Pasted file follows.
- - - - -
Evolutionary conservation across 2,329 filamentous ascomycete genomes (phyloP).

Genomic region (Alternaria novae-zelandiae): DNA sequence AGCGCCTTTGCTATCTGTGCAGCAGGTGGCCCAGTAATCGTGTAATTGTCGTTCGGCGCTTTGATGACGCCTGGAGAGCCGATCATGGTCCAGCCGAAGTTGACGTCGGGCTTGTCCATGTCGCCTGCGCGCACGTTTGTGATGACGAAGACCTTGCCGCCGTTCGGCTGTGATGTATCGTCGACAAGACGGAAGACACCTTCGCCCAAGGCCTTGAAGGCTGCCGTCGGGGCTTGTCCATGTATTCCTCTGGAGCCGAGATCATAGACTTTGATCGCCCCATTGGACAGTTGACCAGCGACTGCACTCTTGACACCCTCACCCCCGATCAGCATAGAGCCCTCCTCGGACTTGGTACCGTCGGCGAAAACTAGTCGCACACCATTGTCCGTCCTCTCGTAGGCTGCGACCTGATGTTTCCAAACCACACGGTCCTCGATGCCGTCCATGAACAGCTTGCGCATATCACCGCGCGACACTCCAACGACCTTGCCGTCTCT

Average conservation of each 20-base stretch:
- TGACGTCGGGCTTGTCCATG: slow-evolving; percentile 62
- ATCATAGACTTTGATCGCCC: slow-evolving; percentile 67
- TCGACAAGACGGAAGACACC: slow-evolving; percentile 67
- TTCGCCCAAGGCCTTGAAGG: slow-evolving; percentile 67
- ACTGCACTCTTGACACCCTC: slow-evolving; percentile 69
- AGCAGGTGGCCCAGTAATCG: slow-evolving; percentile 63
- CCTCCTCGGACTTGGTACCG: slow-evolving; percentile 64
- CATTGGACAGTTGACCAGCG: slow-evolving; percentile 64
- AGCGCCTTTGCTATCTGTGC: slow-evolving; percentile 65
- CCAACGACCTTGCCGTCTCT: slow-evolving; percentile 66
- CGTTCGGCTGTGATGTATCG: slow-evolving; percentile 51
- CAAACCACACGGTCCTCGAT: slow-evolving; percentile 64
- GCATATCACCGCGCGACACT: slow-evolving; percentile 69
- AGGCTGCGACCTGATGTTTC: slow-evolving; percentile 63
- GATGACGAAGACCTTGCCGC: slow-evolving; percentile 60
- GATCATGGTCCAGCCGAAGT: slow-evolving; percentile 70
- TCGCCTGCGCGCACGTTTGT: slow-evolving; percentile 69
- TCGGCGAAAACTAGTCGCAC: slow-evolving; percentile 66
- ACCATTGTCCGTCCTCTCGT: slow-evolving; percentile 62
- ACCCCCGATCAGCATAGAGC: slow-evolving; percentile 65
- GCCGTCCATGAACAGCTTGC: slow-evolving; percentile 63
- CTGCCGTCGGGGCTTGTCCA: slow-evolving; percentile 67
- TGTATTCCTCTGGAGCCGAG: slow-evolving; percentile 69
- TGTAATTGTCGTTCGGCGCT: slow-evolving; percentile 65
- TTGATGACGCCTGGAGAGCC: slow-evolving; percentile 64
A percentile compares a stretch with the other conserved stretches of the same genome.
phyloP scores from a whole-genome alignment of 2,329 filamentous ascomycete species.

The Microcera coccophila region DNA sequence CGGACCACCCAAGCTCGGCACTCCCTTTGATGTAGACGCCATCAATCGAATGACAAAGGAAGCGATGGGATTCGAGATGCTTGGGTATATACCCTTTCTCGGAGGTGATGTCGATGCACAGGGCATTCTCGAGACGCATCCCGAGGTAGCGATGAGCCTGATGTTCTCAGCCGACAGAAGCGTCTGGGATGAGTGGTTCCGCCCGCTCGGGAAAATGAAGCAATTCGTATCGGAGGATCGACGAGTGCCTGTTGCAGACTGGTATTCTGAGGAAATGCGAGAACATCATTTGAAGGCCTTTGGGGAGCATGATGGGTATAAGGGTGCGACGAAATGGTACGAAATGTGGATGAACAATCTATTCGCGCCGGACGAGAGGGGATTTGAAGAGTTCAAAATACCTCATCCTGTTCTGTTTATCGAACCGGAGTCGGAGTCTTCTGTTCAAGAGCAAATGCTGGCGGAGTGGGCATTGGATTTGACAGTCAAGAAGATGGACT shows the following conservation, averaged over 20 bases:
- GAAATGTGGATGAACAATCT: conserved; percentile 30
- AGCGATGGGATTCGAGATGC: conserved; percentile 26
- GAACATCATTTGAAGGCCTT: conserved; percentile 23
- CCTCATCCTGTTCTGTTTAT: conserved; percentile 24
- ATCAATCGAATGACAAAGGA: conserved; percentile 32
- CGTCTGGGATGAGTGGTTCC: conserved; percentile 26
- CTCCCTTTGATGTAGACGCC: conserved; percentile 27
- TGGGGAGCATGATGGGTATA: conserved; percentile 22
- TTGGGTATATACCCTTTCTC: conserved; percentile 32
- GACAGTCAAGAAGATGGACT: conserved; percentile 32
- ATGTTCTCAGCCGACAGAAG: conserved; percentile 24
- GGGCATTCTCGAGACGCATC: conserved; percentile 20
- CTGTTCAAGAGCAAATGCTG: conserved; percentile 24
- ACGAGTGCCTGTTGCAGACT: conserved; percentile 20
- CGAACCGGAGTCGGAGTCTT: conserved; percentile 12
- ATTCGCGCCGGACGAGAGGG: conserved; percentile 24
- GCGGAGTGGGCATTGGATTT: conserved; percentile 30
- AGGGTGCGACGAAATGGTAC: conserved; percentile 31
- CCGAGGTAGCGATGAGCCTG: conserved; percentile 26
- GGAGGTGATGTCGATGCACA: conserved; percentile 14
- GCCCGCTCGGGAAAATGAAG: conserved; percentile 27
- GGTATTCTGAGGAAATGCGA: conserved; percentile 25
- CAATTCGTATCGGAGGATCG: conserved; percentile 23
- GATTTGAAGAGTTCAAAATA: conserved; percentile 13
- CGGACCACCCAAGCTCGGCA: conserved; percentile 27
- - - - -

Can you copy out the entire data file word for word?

Evolutionary conservation across 2,329 filamentous ascomycete genomes (phyloP).

Genomic region (Alternaria novae-zelandiae): DNA sequence AGCGCCTTTGCTATCTGTGCAGCAGGTGGCCCAGTAATCGTGTAATTGTCGTTCGGCGCTTTGATGACGCCTGGAGAGCCGATCATGGTCCAGCCGAAGTTGACGTCGGGCTTGTCCATGTCGCCTGCGCGCACGTTTGTGATGACGAAGACCTTGCCGCCGTTCGGCTGTGATGTATCGTCGACAAGACGGAAGACACCTTCGCCCAAGGCCTTGAAGGCTGCCGTCGGGGCTTGTCCATGTATTCCTCTGGAGCCGAGATCATAGACTTTGATCGCCCCATTGGACAGTTGACCAGCGACTGCACTCTTGACACCCTCACCCCCGATCAGCATAGAGCCCTCCTCGGACTTGGTACCGTCGGCGAAAACTAGTCGCACACCATTGTCCGTCCTCTCGTAGGCTGCGACCTGATGTTTCCAAACCACACGGTCCTCGATGCCGTCCATGAACAGCTTGCGCATATCACCGCGCGACACTCCAACGACCTTGCCGTCTCT

Average conservation of each 20-base stretch:
- TGACGTCGGGCTTGTCCATG: slow-evolving; percentile 62
- ATCATAGACTTTGATCGCCC: slow-evolving; percentile 67
- TCGACAAGACGGAAGACACC: slow-evolving; percentile 67
- TTCGCCCAAGGCCTTGAAGG: slow-evolving; percentile 67
- ACTGCACTCTTGACACCCTC: slow-evolving; percentile 69
- AGCAGGTGGCCCAGTAATCG: slow-evolving; percentile 63
- CCTCCTCGGACTTGGTACCG: slow-evolving; percentile 64
- CATTGGACAGTTGACCAGCG: slow-evolving; percentile 64
- AGCGCCTTTGCTATCTGTGC: slow-evolving; percentile 65
- CCAACGACCTTGCCGTCTCT: slow-evolving; percentile 66
- CGTTCGGCTGTGATGTATCG: slow-evolving; percentile 51
- CAAACCACACGGTCCTCGAT: slow-evolving; percentile 64
- GCATATCACCGCGCGACACT: slow-evolving; percentile 69
- AGGCTGCGACCTGATGTTTC: slow-evolving; percentile 63
- GATGACGAAGACCTTGCCGC: slow-evolving; percentile 60
- GATCATGGTCCAGCCGAAGT: slow-evolving; percentile 70
- TCGCCTGCGCGCACGTTTGT: slow-evolving; percentile 69
- TCGGCGAAAACTAGTCGCAC: slow-evolving; percentile 66
- ACCATTGTCCGTCCTCTCGT: slow-evolving; percentile 62
- ACCCCCGATCAGCATAGAGC: slow-evolving; percentile 65
- GCCGTCCATGAACAGCTTGC: slow-evolving; percentile 63
- CTGCCGTCGGGGCTTGTCCA: slow-evolving; percentile 67
- TGTATTCCTCTGGAGCCGAG: slow-evolving; percentile 69
- TGTAATTGTCGTTCGGCGCT: slow-evolving; percentile 65
- TTGATGACGCCTGGAGAGCC: slow-evolving; percentile 64
A percentile compares a stretch with the other conserved stretches of the same genome.
phyloP scores from a whole-genome alignment of 2,329 filamentous ascomycete species.

The Microcera coccophila region DNA sequence CGGACCACCCAAGCTCGGCACTCCCTTTGATGTAGACGCCATCAATCGAATGACAAAGGAAGCGATGGGATTCGAGATGCTTGGGTATATACCCTTTCTCGGAGGTGATGTCGATGCACAGGGCATTCTCGAGACGCATCCCGAGGTAGCGATGAGCCTGATGTTCTCAGCCGACAGAAGCGTCTGGGATGAGTGGTTCCGCCCGCTCGGGAAAATGAAGCAATTCGTATCGGAGGATCGACGAGTGCCTGTTGCAGACTGGTATTCTGAGGAAATGCGAGAACATCATTTGAAGGCCTTTGGGGAGCATGATGGGTATAAGGGTGCGACGAAATGGTACGAAATGTGGATGAACAATCTATTCGCGCCGGACGAGAGGGGATTTGAAGAGTTCAAAATACCTCATCCTGTTCTGTTTATCGAACCGGAGTCGGAGTCTTCTGTTCAAGAGCAAATGCTGGCGGAGTGGGCATTGGATTTGACAGTCAAGAAGATGGACT shows the following conservation, averaged over 20 bases:
- GAAATGTGGATGAACAATCT: conserved; percentile 30
- AGCGATGGGATTCGAGATGC: conserved; percentile 26
- GAACATCATTTGAAGGCCTT: conserved; percentile 23
- CCTCATCCTGTTCTGTTTAT: conserved; percentile 24
- ATCAATCGAATGACAAAGGA: conserved; percentile 32
- CGTCTGGGATGAGTGGTTCC: conserved; percentile 26
- CTCCCTTTGATGTAGACGCC: conserved; percentile 27
- TGGGGAGCATGATGGGTATA: conserved; percentile 22
- TTGGGTATATACCCTTTCTC: conserved; percentile 32
- GACAGTCAAGAAGATGGACT: conserved; percentile 32
- ATGTTCTCAGCCGACAGAAG: conserved; percentile 24
- GGGCATTCTCGAGACGCATC: conserved; percentile 20
- CTGTTCAAGAGCAAATGCTG: conserved; percentile 24
- ACGAGTGCCTGTTGCAGACT: conserved; percentile 20
- CGAACCGGAGTCGGAGTCTT: conserved; percentile 12
- ATTCGCGCCGGACGAGAGGG: conserved; percentile 24
- GCGGAGTGGGCATTGGATTT: conserved; percentile 30
- AGGGTGCGACGAAATGGTAC: conserved; percentile 31
- CCGAGGTAGCGATGAGCCTG: conserved; percentile 26
- GGAGGTGATGTCGATGCACA: conserved; percentile 14
- GCCCGCTCGGGAAAATGAAG: conserved; percentile 27
- GGTATTCTGAGGAAATGCGA: conserved; percentile 25
- CAATTCGTATCGGAGGATCG: conserved; percentile 23
- GATTTGAAGAGTTCAAAATA: conserved; percentile 13
- CGGACCACCCAAGCTCGGCA: conserved; percentile 27